After the government of the Dominican Republic moved just weeks after the devastating Haiti earthquake to strip Dominican citizenship from all Dominicans who were born to Haitian parents, those who were stripped of their statehood are fighting back through the American Commission on Human Rights.
Earlier this month, the Commission sent a letter to Foreign Minister Carlos Morales, informing him of a forthcoming hearing to investigate a move that many Haitians believe is based in the racism that has accompanied their treatment by the Dominican government over the years.
“The Commission has decided to convene a hearing during its 146th regular session to address the issue of the right to nationality for Dominicans of Haitian descent in the Dominican Republic,” said the letter also sent to the country’s ambassador to the Organization of American States (OAS), Roberto Saladin.
According to the Dominican government’s move, Dominicans of Haitian descent are now regarded as foreigners, even if they were born in the Dominican Republic.
This citizenship fight comes 75 years after the brutal “Parsley Massacre” of Haitians by Dominican dictator Rafael Leonidas Trujillo Molina in the fall of 1937. Over a five-day period, as many 20,000 Haitians were horrifically massacred by Dominican soldiers and civilians wielding machetes, bayonets and rifles. It was called the Parsley Massacre because the Dominican border guards would conduct a linguistic test of all dark-skinned people to see who was Haitian—they would ask the people to pronounce the word perejil (Spanish for parsley). Because Haitians spoke French and Creole, they couldn’t pronounce the word properly—and would promptly be killed.
According to historians, women and children were murdered as quickly and brutally as the men—as were Dominicans who tried to help Haitians escape death.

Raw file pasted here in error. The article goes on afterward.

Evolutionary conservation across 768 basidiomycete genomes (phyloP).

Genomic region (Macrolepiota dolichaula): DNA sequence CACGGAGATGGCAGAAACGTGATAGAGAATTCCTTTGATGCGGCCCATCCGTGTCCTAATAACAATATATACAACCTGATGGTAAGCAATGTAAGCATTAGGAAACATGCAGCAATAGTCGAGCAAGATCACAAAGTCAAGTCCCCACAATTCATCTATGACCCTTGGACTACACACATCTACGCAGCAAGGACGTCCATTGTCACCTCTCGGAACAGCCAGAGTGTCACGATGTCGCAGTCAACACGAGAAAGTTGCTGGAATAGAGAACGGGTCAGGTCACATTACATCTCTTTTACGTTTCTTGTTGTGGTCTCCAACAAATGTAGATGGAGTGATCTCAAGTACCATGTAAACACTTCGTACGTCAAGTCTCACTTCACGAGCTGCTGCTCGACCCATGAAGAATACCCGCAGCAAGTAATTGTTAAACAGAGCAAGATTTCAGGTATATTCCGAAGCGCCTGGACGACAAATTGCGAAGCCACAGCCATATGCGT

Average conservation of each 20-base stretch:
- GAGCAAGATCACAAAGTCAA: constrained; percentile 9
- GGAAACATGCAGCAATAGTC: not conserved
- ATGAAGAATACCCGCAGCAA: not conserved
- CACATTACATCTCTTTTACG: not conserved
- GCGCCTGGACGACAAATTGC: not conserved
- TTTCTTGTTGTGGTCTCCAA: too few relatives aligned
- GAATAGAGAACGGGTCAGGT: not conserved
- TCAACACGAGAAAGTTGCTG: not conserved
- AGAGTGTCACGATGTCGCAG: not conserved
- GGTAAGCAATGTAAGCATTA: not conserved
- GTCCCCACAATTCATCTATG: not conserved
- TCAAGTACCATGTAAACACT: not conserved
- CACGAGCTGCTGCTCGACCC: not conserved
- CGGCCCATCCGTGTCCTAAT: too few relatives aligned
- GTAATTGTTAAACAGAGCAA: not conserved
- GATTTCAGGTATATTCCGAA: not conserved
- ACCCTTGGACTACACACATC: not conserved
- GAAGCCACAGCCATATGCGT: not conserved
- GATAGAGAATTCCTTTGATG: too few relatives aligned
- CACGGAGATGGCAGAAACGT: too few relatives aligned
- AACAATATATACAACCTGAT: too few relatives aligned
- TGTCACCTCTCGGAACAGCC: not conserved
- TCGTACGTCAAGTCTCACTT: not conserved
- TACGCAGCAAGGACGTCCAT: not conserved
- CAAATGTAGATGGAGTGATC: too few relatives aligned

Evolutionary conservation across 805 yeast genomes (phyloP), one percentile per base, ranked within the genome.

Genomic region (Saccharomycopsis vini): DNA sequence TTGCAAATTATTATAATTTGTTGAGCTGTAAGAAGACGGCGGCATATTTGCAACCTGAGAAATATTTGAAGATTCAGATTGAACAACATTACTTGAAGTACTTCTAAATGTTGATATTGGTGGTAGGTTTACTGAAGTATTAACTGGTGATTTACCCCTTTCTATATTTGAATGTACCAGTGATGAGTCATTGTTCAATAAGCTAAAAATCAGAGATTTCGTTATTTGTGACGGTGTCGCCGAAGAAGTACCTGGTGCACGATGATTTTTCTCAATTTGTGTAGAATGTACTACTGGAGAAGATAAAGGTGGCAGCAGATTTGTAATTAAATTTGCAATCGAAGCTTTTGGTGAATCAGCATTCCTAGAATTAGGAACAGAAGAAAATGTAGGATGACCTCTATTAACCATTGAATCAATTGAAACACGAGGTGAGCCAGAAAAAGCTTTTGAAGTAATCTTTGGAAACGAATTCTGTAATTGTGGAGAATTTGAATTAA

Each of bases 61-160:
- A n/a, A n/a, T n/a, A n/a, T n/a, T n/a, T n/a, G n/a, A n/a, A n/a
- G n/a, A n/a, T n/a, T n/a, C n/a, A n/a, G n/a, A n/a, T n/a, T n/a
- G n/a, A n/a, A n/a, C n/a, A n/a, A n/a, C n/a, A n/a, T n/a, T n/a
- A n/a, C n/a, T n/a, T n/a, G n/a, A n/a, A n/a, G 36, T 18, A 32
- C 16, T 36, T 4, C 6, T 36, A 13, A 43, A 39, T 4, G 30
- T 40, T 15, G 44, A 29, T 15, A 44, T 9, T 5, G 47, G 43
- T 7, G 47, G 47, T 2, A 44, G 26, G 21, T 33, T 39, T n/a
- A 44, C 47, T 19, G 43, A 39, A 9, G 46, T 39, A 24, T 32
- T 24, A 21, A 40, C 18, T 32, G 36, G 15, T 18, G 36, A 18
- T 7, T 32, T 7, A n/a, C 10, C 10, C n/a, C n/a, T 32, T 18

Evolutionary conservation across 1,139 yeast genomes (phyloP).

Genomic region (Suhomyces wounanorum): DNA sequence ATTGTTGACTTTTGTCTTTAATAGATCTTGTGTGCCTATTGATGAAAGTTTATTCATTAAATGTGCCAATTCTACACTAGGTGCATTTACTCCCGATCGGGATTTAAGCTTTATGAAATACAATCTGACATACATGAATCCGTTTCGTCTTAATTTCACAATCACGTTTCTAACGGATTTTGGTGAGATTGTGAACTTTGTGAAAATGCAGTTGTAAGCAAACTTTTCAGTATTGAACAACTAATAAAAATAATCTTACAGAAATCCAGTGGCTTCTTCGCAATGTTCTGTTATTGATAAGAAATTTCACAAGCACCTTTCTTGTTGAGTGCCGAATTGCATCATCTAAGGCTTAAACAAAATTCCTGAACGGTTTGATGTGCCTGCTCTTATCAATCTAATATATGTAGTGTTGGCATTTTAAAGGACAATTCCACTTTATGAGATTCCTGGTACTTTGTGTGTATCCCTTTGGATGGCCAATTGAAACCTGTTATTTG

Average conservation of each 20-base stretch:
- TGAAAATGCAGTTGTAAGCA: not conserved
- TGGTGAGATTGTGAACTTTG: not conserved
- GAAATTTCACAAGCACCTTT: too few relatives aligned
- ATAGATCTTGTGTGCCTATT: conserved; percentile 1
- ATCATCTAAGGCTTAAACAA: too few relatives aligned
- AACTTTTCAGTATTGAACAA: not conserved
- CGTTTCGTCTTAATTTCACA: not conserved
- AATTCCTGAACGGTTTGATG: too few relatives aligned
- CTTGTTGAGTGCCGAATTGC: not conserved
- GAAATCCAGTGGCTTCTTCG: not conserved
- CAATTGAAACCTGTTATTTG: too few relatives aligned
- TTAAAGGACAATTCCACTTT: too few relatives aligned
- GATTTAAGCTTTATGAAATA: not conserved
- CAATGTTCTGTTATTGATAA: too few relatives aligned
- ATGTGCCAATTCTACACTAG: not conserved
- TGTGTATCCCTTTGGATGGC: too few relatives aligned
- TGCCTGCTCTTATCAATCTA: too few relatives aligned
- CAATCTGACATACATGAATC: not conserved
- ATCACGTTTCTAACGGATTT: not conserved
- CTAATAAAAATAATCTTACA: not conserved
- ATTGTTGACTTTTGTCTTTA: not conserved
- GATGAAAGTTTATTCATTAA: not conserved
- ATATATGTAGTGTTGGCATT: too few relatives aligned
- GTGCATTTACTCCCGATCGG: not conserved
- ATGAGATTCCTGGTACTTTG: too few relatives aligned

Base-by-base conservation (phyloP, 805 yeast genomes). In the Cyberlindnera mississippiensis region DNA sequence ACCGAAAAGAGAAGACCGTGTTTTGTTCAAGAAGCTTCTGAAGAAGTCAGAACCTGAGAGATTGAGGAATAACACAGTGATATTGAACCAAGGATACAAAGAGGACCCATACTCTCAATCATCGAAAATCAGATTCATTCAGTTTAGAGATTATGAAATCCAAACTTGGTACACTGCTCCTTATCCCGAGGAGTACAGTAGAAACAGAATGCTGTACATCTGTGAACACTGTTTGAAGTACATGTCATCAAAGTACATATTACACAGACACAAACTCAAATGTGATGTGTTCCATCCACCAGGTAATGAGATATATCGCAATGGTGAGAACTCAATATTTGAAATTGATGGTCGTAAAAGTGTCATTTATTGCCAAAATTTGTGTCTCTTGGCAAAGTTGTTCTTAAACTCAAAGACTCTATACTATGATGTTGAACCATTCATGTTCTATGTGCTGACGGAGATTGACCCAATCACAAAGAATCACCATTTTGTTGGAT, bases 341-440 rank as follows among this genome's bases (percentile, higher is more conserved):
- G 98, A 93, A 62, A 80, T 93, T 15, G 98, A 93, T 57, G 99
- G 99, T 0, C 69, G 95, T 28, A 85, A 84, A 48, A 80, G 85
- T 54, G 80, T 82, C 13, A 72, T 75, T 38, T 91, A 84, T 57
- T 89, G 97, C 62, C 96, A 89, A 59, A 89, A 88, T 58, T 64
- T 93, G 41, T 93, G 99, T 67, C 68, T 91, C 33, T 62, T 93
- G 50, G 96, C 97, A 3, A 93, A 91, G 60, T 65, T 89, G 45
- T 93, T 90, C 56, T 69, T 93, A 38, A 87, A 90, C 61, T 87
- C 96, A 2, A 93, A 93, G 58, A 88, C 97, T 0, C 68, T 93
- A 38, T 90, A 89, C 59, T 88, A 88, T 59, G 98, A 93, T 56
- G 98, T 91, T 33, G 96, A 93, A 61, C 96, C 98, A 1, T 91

It is considered the most horrific peace time human rights abuse of civilians in the Americas during the 20th century.
During a speech at the border town of Dajabón, Trujillo spelled out his plan for the Haitians:
“For some months, I have traveled and traversed the border in every sense of the word,” he said. “I have seen, investigated and inquired about the needs of the population. To the Dominicans who were complaining of the depredations by Haitians living among them, thefts of cattle, provisions, fruits, etc., and were thus prevented from enjoying in peace the products of their labor, I have responded, ‘I will fix this.’ And we have already begun to remedy the situation. Three hundred Haitians are now dead in [the city of] Bánica. This remedy will continue.”
Ironically, Trujillo was himself a mulatto, but that did not blunt his brutality. The massacre created an enormous schism between the two nations that share an island—and demarcated a legacy of racism against Haitians that continues to this day.
“It’s not true that this anti-Haitianism that you see today is timeless,” says Edward Paulino, a Dominican-American history professor at the City University of New York. Paulino commemorated the massacre through an organization called Border of Lights.
“Much of it began with the massacre in 1937.”
By; Nick Chiles